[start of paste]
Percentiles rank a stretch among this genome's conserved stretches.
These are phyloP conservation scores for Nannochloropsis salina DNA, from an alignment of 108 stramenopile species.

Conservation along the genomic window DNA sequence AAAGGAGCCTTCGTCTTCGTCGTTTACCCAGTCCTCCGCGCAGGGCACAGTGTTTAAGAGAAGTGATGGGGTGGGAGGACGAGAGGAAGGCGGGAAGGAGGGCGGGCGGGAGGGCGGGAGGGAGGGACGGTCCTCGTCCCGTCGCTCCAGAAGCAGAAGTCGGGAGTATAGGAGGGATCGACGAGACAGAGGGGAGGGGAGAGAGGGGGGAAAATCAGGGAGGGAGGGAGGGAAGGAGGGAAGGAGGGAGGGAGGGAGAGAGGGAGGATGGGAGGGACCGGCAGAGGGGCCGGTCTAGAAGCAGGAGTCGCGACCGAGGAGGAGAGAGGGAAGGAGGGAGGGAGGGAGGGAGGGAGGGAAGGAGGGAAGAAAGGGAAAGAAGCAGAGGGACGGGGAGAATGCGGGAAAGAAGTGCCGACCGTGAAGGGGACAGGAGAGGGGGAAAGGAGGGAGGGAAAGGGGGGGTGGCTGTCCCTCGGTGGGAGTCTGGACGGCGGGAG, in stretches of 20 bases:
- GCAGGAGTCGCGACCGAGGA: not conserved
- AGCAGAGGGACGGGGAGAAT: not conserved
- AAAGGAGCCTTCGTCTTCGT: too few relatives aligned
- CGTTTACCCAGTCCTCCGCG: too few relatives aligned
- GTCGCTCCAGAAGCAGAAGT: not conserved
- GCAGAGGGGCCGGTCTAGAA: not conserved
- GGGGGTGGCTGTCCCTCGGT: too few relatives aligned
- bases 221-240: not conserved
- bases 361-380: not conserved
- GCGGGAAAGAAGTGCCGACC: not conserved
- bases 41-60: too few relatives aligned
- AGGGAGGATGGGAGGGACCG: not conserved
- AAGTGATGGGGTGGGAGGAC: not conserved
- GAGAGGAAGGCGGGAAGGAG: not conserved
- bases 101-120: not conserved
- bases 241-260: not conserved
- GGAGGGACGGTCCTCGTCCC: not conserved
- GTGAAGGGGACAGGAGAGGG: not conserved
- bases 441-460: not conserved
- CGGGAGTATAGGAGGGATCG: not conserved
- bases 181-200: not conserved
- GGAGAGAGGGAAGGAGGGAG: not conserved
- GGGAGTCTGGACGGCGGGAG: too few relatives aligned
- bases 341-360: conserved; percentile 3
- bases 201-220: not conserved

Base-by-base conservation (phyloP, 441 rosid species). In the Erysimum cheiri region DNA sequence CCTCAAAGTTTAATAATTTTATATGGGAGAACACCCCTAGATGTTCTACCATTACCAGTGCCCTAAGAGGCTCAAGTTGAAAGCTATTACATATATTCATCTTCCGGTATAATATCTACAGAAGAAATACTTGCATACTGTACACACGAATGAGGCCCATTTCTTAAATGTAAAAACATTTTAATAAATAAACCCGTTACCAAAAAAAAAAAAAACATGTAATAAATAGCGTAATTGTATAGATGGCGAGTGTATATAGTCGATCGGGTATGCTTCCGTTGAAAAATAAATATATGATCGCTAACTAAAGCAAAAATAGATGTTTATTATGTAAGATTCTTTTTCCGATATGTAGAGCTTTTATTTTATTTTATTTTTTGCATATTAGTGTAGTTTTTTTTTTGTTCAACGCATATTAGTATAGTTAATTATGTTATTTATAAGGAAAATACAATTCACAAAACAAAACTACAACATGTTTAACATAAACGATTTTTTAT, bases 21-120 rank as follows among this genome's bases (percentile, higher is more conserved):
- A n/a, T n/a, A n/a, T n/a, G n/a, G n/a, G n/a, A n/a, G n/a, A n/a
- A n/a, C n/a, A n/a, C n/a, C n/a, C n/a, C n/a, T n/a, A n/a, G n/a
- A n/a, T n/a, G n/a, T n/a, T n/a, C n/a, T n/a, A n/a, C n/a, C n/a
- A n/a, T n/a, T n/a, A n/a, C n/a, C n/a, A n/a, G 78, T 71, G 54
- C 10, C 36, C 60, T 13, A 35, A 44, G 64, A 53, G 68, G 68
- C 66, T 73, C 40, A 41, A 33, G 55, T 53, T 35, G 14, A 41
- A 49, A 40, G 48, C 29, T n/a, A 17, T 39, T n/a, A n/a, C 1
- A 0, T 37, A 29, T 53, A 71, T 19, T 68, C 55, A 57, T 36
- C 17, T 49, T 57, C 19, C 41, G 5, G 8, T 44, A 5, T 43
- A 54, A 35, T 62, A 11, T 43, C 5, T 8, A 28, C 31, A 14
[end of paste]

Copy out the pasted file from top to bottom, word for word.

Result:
Percentiles rank a stretch among this genome's conserved stretches.
These are phyloP conservation scores for Nannochloropsis salina DNA, from an alignment of 108 stramenopile species.

Conservation along the genomic window DNA sequence AAAGGAGCCTTCGTCTTCGTCGTTTACCCAGTCCTCCGCGCAGGGCACAGTGTTTAAGAGAAGTGATGGGGTGGGAGGACGAGAGGAAGGCGGGAAGGAGGGCGGGCGGGAGGGCGGGAGGGAGGGACGGTCCTCGTCCCGTCGCTCCAGAAGCAGAAGTCGGGAGTATAGGAGGGATCGACGAGACAGAGGGGAGGGGAGAGAGGGGGGAAAATCAGGGAGGGAGGGAGGGAAGGAGGGAAGGAGGGAGGGAGGGAGAGAGGGAGGATGGGAGGGACCGGCAGAGGGGCCGGTCTAGAAGCAGGAGTCGCGACCGAGGAGGAGAGAGGGAAGGAGGGAGGGAGGGAGGGAGGGAGGGAAGGAGGGAAGAAAGGGAAAGAAGCAGAGGGACGGGGAGAATGCGGGAAAGAAGTGCCGACCGTGAAGGGGACAGGAGAGGGGGAAAGGAGGGAGGGAAAGGGGGGGTGGCTGTCCCTCGGTGGGAGTCTGGACGGCGGGAG, in stretches of 20 bases:
- GCAGGAGTCGCGACCGAGGA: not conserved
- AGCAGAGGGACGGGGAGAAT: not conserved
- AAAGGAGCCTTCGTCTTCGT: too few relatives aligned
- CGTTTACCCAGTCCTCCGCG: too few relatives aligned
- GTCGCTCCAGAAGCAGAAGT: not conserved
- GCAGAGGGGCCGGTCTAGAA: not conserved
- GGGGGTGGCTGTCCCTCGGT: too few relatives aligned
- bases 221-240: not conserved
- bases 361-380: not conserved
- GCGGGAAAGAAGTGCCGACC: not conserved
- bases 41-60: too few relatives aligned
- AGGGAGGATGGGAGGGACCG: not conserved
- AAGTGATGGGGTGGGAGGAC: not conserved
- GAGAGGAAGGCGGGAAGGAG: not conserved
- bases 101-120: not conserved
- bases 241-260: not conserved
- GGAGGGACGGTCCTCGTCCC: not conserved
- GTGAAGGGGACAGGAGAGGG: not conserved
- bases 441-460: not conserved
- CGGGAGTATAGGAGGGATCG: not conserved
- bases 181-200: not conserved
- GGAGAGAGGGAAGGAGGGAG: not conserved
- GGGAGTCTGGACGGCGGGAG: too few relatives aligned
- bases 341-360: conserved; percentile 3
- bases 201-220: not conserved

Base-by-base conservation (phyloP, 441 rosid species). In the Erysimum cheiri region DNA sequence CCTCAAAGTTTAATAATTTTATATGGGAGAACACCCCTAGATGTTCTACCATTACCAGTGCCCTAAGAGGCTCAAGTTGAAAGCTATTACATATATTCATCTTCCGGTATAATATCTACAGAAGAAATACTTGCATACTGTACACACGAATGAGGCCCATTTCTTAAATGTAAAAACATTTTAATAAATAAACCCGTTACCAAAAAAAAAAAAAACATGTAATAAATAGCGTAATTGTATAGATGGCGAGTGTATATAGTCGATCGGGTATGCTTCCGTTGAAAAATAAATATATGATCGCTAACTAAAGCAAAAATAGATGTTTATTATGTAAGATTCTTTTTCCGATATGTAGAGCTTTTATTTTATTTTATTTTTTGCATATTAGTGTAGTTTTTTTTTTGTTCAACGCATATTAGTATAGTTAATTATGTTATTTATAAGGAAAATACAATTCACAAAACAAAACTACAACATGTTTAACATAAACGATTTTTTAT, bases 21-120 rank as follows among this genome's bases (percentile, higher is more conserved):
- A n/a, T n/a, A n/a, T n/a, G n/a, G n/a, G n/a, A n/a, G n/a, A n/a
- A n/a, C n/a, A n/a, C n/a, C n/a, C n/a, C n/a, T n/a, A n/a, G n/a
- A n/a, T n/a, G n/a, T n/a, T n/a, C n/a, T n/a, A n/a, C n/a, C n/a
- A n/a, T n/a, T n/a, A n/a, C n/a, C n/a, A n/a, G 78, T 71, G 54
- C 10, C 36, C 60, T 13, A 35, A 44, G 64, A 53, G 68, G 68
- C 66, T 73, C 40, A 41, A 33, G 55, T 53, T 35, G 14, A 41
- A 49, A 40, G 48, C 29, T n/a, A 17, T 39, T n/a, A n/a, C 1
- A 0, T 37, A 29, T 53, A 71, T 19, T 68, C 55, A 57, T 36
- C 17, T 49, T 57, C 19, C 41, G 5, G 8, T 44, A 5, T 43
- A 54, A 35, T 62, A 11, T 43, C 5, T 8, A 28, C 31, A 14